In 1974 the defending champion Leeds United needed a new manager as their legendary coach Don Revie was leaving to take over the English national team. In a shocking move Leeds hired Brian Clough, an outspoken critic of Leeds and their style of play. After alienating the players, the fans, and his bosses, Clough was sacked after only 44 days.
The Damned United is David Peace’s novelized version of this time period. Using artistic license to imagine Clough’s state of mind during this ordeal and frequently flashing back to Clough’s earlier life, Peace attempts to provide a comprehensive portrait. Though it’s historical accuracy is heavily disputed, The Damned United is an engaging, well-written look at one of English football’s most memorable personalities.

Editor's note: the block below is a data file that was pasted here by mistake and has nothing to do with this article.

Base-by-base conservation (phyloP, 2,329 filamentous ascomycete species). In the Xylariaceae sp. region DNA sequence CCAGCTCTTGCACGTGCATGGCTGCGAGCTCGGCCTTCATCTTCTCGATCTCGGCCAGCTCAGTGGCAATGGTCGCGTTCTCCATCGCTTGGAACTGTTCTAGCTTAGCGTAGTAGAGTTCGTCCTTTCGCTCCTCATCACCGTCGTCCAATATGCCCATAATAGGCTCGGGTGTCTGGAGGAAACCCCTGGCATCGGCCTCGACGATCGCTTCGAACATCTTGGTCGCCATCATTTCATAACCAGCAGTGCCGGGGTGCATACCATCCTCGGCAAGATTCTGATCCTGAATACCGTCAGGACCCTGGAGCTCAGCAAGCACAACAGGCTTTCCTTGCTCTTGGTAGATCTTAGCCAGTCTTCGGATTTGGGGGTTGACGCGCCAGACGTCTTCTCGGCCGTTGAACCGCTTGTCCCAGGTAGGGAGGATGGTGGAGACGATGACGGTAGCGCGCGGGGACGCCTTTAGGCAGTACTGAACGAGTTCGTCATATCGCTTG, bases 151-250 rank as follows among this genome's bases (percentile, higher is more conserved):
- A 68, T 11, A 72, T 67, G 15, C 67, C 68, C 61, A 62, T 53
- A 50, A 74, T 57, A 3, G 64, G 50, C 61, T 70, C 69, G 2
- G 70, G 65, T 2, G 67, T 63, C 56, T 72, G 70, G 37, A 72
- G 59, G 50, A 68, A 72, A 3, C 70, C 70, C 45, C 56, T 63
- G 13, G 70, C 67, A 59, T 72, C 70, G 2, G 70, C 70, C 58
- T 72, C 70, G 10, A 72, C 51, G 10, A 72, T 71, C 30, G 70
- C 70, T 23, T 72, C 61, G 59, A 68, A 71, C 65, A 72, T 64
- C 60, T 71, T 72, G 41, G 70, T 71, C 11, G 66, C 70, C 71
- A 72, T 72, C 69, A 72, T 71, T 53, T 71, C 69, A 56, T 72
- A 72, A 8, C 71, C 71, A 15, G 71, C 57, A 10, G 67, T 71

Readers who are not as familiar with football may find the blizzard of player and team names confusing. Staying entirely within Clough’s consciousness leaves Peace little room for exposition or developing other characters. Some readers will also be put off by Peace’s constant use of repetition.
Spending so much time inside Clough’s head, in close proximity to his insecurities and doubts, has the effect of making Clough seem paranoid and possibly insane. Looking up the real Brian Clough after finishing the novel, I was surprised to find out that his failure at Leeds was really just a blip in a long record of success. The Clough of Peace’s novel seems like an unstable person headed for a breakdown, constantly screwing up chances for himself by always saying what was on his mind. There may be some truth in that, but without greater context it feels like an unfair and overly simplistic portrait of a complicated man who lived an extraordinary life.